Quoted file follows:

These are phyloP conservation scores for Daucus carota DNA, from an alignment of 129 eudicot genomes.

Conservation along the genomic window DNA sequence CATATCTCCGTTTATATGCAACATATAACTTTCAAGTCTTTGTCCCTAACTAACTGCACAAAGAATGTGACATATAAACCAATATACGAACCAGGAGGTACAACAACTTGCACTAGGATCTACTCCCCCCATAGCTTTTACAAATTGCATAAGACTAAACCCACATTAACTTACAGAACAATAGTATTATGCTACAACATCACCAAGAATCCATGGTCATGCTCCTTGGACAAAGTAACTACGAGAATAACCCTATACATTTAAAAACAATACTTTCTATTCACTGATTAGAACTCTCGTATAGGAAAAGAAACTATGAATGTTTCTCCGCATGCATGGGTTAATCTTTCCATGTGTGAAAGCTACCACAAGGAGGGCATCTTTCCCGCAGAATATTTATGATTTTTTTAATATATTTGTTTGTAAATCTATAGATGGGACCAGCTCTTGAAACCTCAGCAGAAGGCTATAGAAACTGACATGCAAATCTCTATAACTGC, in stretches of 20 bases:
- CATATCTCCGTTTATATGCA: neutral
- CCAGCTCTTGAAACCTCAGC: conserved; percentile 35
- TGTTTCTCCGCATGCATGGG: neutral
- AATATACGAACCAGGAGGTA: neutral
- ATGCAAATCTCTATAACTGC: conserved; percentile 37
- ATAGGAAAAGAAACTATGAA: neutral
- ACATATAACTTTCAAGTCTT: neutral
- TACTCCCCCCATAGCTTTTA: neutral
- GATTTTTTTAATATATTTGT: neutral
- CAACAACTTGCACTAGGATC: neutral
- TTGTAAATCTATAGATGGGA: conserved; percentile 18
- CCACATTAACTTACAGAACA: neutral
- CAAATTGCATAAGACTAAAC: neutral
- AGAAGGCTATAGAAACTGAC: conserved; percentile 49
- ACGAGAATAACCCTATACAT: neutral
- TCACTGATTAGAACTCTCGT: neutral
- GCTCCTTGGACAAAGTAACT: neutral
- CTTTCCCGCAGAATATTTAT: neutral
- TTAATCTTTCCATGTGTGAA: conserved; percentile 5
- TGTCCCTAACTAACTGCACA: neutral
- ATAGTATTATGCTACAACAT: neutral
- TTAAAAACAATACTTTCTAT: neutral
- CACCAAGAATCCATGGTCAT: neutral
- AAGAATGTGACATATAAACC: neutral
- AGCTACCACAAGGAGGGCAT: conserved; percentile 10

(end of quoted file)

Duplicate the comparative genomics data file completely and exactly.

These are phyloP conservation scores for Daucus carota DNA, from an alignment of 129 eudicot genomes.

Conservation along the genomic window DNA sequence CATATCTCCGTTTATATGCAACATATAACTTTCAAGTCTTTGTCCCTAACTAACTGCACAAAGAATGTGACATATAAACCAATATACGAACCAGGAGGTACAACAACTTGCACTAGGATCTACTCCCCCCATAGCTTTTACAAATTGCATAAGACTAAACCCACATTAACTTACAGAACAATAGTATTATGCTACAACATCACCAAGAATCCATGGTCATGCTCCTTGGACAAAGTAACTACGAGAATAACCCTATACATTTAAAAACAATACTTTCTATTCACTGATTAGAACTCTCGTATAGGAAAAGAAACTATGAATGTTTCTCCGCATGCATGGGTTAATCTTTCCATGTGTGAAAGCTACCACAAGGAGGGCATCTTTCCCGCAGAATATTTATGATTTTTTTAATATATTTGTTTGTAAATCTATAGATGGGACCAGCTCTTGAAACCTCAGCAGAAGGCTATAGAAACTGACATGCAAATCTCTATAACTGC, in stretches of 20 bases:
- CATATCTCCGTTTATATGCA: neutral
- CCAGCTCTTGAAACCTCAGC: conserved; percentile 35
- TGTTTCTCCGCATGCATGGG: neutral
- AATATACGAACCAGGAGGTA: neutral
- ATGCAAATCTCTATAACTGC: conserved; percentile 37
- ATAGGAAAAGAAACTATGAA: neutral
- ACATATAACTTTCAAGTCTT: neutral
- TACTCCCCCCATAGCTTTTA: neutral
- GATTTTTTTAATATATTTGT: neutral
- CAACAACTTGCACTAGGATC: neutral
- TTGTAAATCTATAGATGGGA: conserved; percentile 18
- CCACATTAACTTACAGAACA: neutral
- CAAATTGCATAAGACTAAAC: neutral
- AGAAGGCTATAGAAACTGAC: conserved; percentile 49
- ACGAGAATAACCCTATACAT: neutral
- TCACTGATTAGAACTCTCGT: neutral
- GCTCCTTGGACAAAGTAACT: neutral
- CTTTCCCGCAGAATATTTAT: neutral
- TTAATCTTTCCATGTGTGAA: conserved; percentile 5
- TGTCCCTAACTAACTGCACA: neutral
- ATAGTATTATGCTACAACAT: neutral
- TTAAAAACAATACTTTCTAT: neutral
- CACCAAGAATCCATGGTCAT: neutral
- AAGAATGTGACATATAAACC: neutral
- AGCTACCACAAGGAGGGCAT: conserved; percentile 10